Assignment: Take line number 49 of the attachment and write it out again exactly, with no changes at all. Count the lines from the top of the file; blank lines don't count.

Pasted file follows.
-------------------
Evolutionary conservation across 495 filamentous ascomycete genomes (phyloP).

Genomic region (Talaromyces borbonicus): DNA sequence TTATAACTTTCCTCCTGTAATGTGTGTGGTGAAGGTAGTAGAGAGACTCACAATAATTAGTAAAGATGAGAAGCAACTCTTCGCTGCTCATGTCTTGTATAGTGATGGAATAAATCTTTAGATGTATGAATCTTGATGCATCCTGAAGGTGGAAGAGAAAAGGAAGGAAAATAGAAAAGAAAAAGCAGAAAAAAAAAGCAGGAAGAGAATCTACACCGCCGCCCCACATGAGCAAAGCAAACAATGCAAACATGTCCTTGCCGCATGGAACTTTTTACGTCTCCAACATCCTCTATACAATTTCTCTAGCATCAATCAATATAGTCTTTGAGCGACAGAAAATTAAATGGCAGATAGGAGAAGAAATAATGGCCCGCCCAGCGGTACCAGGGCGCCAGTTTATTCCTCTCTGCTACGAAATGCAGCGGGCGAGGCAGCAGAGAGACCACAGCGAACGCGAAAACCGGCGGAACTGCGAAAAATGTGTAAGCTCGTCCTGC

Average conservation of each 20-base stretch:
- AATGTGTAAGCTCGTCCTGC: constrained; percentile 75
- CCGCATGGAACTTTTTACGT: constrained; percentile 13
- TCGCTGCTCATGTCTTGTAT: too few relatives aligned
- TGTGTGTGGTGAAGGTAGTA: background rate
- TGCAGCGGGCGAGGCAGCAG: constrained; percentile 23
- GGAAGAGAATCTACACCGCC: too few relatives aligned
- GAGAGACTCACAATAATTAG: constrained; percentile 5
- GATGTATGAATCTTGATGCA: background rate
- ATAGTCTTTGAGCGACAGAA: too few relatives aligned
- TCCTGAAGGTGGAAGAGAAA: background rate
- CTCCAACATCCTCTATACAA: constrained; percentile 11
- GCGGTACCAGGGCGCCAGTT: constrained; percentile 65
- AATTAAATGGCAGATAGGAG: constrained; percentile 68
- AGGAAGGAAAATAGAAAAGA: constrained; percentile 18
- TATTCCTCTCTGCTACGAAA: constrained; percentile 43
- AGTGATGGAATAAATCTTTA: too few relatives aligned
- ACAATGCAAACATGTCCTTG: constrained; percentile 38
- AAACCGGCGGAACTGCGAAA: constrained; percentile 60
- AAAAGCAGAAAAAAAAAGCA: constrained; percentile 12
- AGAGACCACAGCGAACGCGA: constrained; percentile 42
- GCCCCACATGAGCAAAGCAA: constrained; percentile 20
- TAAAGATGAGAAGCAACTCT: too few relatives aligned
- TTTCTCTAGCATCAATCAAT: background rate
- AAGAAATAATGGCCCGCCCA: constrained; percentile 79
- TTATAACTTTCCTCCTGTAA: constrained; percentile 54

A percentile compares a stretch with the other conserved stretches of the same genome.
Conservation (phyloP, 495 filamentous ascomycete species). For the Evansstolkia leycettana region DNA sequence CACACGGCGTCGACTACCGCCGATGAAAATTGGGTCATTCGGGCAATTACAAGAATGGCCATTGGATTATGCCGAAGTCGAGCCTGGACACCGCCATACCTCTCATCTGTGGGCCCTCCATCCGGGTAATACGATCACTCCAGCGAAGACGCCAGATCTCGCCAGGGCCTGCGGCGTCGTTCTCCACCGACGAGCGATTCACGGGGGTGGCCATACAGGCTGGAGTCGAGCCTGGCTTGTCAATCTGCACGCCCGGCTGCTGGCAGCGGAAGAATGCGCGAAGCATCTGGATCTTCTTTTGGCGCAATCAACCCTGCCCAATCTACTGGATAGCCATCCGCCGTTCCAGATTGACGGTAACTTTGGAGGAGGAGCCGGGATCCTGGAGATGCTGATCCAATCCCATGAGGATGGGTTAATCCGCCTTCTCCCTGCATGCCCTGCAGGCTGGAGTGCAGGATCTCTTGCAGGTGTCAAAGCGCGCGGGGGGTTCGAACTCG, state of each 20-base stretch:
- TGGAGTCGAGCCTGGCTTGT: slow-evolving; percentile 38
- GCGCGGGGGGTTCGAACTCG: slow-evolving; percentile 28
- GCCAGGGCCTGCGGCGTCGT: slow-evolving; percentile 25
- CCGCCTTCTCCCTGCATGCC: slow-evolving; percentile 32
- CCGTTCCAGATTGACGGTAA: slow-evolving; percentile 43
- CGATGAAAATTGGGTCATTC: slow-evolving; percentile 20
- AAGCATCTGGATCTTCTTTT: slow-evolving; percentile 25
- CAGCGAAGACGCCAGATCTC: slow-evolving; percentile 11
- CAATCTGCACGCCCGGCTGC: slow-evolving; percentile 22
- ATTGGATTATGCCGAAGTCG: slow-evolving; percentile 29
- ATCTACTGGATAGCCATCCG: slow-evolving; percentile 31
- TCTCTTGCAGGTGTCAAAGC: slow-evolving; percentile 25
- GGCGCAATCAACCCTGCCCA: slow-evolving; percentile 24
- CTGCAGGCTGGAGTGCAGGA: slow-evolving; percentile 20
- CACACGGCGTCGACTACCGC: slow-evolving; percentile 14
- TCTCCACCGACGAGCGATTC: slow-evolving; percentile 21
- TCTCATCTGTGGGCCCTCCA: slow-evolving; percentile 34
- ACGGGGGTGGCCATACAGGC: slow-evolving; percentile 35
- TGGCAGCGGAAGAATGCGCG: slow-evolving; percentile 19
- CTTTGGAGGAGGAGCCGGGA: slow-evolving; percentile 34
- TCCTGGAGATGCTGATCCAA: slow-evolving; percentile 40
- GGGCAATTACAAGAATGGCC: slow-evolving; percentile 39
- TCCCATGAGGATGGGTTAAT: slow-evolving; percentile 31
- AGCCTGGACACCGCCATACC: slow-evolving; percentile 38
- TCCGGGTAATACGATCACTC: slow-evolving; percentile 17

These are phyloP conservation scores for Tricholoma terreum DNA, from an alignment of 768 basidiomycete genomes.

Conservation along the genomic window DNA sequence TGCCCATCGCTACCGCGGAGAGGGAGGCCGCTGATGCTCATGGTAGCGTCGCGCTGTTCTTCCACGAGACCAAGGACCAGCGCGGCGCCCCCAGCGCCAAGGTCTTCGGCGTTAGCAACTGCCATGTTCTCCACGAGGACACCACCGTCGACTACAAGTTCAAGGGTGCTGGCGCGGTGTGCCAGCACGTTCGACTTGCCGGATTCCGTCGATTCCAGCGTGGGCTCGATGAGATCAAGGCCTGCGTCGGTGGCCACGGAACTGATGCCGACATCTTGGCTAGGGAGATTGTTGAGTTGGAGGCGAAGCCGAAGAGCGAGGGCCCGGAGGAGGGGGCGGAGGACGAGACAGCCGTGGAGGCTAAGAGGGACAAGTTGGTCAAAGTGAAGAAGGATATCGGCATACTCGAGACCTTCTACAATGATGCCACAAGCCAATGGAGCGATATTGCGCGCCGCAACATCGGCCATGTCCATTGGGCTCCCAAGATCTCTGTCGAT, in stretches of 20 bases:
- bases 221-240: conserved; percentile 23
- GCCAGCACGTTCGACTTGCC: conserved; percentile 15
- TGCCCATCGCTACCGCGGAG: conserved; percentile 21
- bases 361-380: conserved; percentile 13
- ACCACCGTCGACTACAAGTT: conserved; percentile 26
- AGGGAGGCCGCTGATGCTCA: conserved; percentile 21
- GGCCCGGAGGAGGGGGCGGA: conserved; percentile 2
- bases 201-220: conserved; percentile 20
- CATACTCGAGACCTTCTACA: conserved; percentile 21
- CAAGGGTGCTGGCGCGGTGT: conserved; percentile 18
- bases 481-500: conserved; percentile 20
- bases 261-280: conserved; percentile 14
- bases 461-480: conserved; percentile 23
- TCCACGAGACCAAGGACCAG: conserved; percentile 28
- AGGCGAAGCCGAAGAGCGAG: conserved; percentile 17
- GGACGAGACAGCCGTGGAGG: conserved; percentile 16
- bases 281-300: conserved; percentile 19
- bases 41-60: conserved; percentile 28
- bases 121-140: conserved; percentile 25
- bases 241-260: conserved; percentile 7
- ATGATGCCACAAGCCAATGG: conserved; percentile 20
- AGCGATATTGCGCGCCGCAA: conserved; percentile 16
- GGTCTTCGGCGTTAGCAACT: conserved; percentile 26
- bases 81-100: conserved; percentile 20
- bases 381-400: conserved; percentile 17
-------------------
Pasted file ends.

- TGGCAGCGGAAGAATGCGCG: slow-evolving; percentile 19